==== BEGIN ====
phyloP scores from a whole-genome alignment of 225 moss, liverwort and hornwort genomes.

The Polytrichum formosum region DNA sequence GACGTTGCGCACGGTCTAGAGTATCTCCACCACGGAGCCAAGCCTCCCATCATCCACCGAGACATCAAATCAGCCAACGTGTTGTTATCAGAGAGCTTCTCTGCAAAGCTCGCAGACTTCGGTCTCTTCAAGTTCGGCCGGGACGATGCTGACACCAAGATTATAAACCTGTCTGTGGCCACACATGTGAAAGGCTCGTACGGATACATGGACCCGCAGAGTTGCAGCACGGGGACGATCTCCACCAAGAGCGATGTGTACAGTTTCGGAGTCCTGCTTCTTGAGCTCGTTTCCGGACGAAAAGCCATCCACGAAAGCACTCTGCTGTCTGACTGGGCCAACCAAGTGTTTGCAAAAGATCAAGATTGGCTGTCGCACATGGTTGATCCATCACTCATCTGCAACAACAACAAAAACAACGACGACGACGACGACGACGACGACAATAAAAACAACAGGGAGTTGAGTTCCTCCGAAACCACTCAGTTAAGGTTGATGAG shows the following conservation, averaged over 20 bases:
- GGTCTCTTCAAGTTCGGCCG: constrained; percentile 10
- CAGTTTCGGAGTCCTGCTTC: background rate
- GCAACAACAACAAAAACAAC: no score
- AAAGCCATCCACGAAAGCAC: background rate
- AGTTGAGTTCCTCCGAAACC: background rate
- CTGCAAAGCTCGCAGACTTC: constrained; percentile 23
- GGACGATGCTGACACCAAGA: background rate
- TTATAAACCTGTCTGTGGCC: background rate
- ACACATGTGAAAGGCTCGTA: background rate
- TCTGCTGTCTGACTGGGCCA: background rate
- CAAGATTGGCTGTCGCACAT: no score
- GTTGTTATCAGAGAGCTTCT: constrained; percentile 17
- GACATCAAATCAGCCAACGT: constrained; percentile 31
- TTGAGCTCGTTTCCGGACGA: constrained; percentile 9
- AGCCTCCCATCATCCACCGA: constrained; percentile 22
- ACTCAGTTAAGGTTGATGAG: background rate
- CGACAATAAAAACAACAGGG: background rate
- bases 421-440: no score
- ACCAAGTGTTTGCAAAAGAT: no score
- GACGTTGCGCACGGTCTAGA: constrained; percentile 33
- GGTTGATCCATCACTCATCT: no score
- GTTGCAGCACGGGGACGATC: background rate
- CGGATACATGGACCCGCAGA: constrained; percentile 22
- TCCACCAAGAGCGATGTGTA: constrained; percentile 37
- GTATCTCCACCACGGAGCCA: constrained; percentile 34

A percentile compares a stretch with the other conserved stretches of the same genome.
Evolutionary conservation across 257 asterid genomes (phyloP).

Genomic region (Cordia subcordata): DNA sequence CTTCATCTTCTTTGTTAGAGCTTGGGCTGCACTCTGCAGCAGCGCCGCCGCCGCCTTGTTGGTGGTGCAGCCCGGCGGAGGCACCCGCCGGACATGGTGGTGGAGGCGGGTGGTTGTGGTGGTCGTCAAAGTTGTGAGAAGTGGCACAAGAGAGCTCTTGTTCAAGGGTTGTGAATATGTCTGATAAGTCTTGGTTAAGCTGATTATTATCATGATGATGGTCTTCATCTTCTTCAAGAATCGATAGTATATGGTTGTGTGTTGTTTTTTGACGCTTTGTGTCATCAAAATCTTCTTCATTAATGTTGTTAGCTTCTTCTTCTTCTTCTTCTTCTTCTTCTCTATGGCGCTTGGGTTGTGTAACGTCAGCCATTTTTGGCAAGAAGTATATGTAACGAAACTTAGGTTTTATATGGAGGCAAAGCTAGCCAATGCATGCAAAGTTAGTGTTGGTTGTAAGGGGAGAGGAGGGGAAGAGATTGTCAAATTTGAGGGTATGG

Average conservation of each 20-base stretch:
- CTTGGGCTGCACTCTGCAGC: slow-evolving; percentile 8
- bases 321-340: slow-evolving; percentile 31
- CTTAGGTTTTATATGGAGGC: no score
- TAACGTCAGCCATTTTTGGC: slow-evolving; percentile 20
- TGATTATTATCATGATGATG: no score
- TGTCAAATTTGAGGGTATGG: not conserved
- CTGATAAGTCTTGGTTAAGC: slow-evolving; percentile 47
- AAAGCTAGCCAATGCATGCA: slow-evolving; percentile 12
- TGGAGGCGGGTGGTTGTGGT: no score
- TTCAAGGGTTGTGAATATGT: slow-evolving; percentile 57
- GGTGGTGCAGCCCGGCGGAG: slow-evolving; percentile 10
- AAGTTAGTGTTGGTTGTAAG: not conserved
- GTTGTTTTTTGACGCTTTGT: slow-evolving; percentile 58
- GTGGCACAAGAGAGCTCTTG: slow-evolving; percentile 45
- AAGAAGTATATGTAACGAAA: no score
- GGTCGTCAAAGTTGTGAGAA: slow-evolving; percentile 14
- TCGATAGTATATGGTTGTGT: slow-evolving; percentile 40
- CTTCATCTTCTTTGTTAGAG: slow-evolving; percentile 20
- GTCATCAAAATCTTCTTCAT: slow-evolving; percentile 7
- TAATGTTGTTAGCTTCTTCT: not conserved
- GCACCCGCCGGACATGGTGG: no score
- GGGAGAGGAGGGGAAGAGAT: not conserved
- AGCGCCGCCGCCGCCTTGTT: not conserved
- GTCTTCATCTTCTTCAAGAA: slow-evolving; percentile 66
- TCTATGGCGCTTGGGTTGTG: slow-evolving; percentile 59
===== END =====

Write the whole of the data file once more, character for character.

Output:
phyloP scores from a whole-genome alignment of 225 moss, liverwort and hornwort genomes.

The Polytrichum formosum region DNA sequence GACGTTGCGCACGGTCTAGAGTATCTCCACCACGGAGCCAAGCCTCCCATCATCCACCGAGACATCAAATCAGCCAACGTGTTGTTATCAGAGAGCTTCTCTGCAAAGCTCGCAGACTTCGGTCTCTTCAAGTTCGGCCGGGACGATGCTGACACCAAGATTATAAACCTGTCTGTGGCCACACATGTGAAAGGCTCGTACGGATACATGGACCCGCAGAGTTGCAGCACGGGGACGATCTCCACCAAGAGCGATGTGTACAGTTTCGGAGTCCTGCTTCTTGAGCTCGTTTCCGGACGAAAAGCCATCCACGAAAGCACTCTGCTGTCTGACTGGGCCAACCAAGTGTTTGCAAAAGATCAAGATTGGCTGTCGCACATGGTTGATCCATCACTCATCTGCAACAACAACAAAAACAACGACGACGACGACGACGACGACGACAATAAAAACAACAGGGAGTTGAGTTCCTCCGAAACCACTCAGTTAAGGTTGATGAG shows the following conservation, averaged over 20 bases:
- GGTCTCTTCAAGTTCGGCCG: constrained; percentile 10
- CAGTTTCGGAGTCCTGCTTC: background rate
- GCAACAACAACAAAAACAAC: no score
- AAAGCCATCCACGAAAGCAC: background rate
- AGTTGAGTTCCTCCGAAACC: background rate
- CTGCAAAGCTCGCAGACTTC: constrained; percentile 23
- GGACGATGCTGACACCAAGA: background rate
- TTATAAACCTGTCTGTGGCC: background rate
- ACACATGTGAAAGGCTCGTA: background rate
- TCTGCTGTCTGACTGGGCCA: background rate
- CAAGATTGGCTGTCGCACAT: no score
- GTTGTTATCAGAGAGCTTCT: constrained; percentile 17
- GACATCAAATCAGCCAACGT: constrained; percentile 31
- TTGAGCTCGTTTCCGGACGA: constrained; percentile 9
- AGCCTCCCATCATCCACCGA: constrained; percentile 22
- ACTCAGTTAAGGTTGATGAG: background rate
- CGACAATAAAAACAACAGGG: background rate
- bases 421-440: no score
- ACCAAGTGTTTGCAAAAGAT: no score
- GACGTTGCGCACGGTCTAGA: constrained; percentile 33
- GGTTGATCCATCACTCATCT: no score
- GTTGCAGCACGGGGACGATC: background rate
- CGGATACATGGACCCGCAGA: constrained; percentile 22
- TCCACCAAGAGCGATGTGTA: constrained; percentile 37
- GTATCTCCACCACGGAGCCA: constrained; percentile 34

A percentile compares a stretch with the other conserved stretches of the same genome.
Evolutionary conservation across 257 asterid genomes (phyloP).

Genomic region (Cordia subcordata): DNA sequence CTTCATCTTCTTTGTTAGAGCTTGGGCTGCACTCTGCAGCAGCGCCGCCGCCGCCTTGTTGGTGGTGCAGCCCGGCGGAGGCACCCGCCGGACATGGTGGTGGAGGCGGGTGGTTGTGGTGGTCGTCAAAGTTGTGAGAAGTGGCACAAGAGAGCTCTTGTTCAAGGGTTGTGAATATGTCTGATAAGTCTTGGTTAAGCTGATTATTATCATGATGATGGTCTTCATCTTCTTCAAGAATCGATAGTATATGGTTGTGTGTTGTTTTTTGACGCTTTGTGTCATCAAAATCTTCTTCATTAATGTTGTTAGCTTCTTCTTCTTCTTCTTCTTCTTCTTCTCTATGGCGCTTGGGTTGTGTAACGTCAGCCATTTTTGGCAAGAAGTATATGTAACGAAACTTAGGTTTTATATGGAGGCAAAGCTAGCCAATGCATGCAAAGTTAGTGTTGGTTGTAAGGGGAGAGGAGGGGAAGAGATTGTCAAATTTGAGGGTATGG

Average conservation of each 20-base stretch:
- CTTGGGCTGCACTCTGCAGC: slow-evolving; percentile 8
- bases 321-340: slow-evolving; percentile 31
- CTTAGGTTTTATATGGAGGC: no score
- TAACGTCAGCCATTTTTGGC: slow-evolving; percentile 20
- TGATTATTATCATGATGATG: no score
- TGTCAAATTTGAGGGTATGG: not conserved
- CTGATAAGTCTTGGTTAAGC: slow-evolving; percentile 47
- AAAGCTAGCCAATGCATGCA: slow-evolving; percentile 12
- TGGAGGCGGGTGGTTGTGGT: no score
- TTCAAGGGTTGTGAATATGT: slow-evolving; percentile 57
- GGTGGTGCAGCCCGGCGGAG: slow-evolving; percentile 10
- AAGTTAGTGTTGGTTGTAAG: not conserved
- GTTGTTTTTTGACGCTTTGT: slow-evolving; percentile 58
- GTGGCACAAGAGAGCTCTTG: slow-evolving; percentile 45
- AAGAAGTATATGTAACGAAA: no score
- GGTCGTCAAAGTTGTGAGAA: slow-evolving; percentile 14
- TCGATAGTATATGGTTGTGT: slow-evolving; percentile 40
- CTTCATCTTCTTTGTTAGAG: slow-evolving; percentile 20
- GTCATCAAAATCTTCTTCAT: slow-evolving; percentile 7
- TAATGTTGTTAGCTTCTTCT: not conserved
- GCACCCGCCGGACATGGTGG: no score
- GGGAGAGGAGGGGAAGAGAT: not conserved
- AGCGCCGCCGCCGCCTTGTT: not conserved
- GTCTTCATCTTCTTCAAGAA: slow-evolving; percentile 66
- TCTATGGCGCTTGGGTTGTG: slow-evolving; percentile 59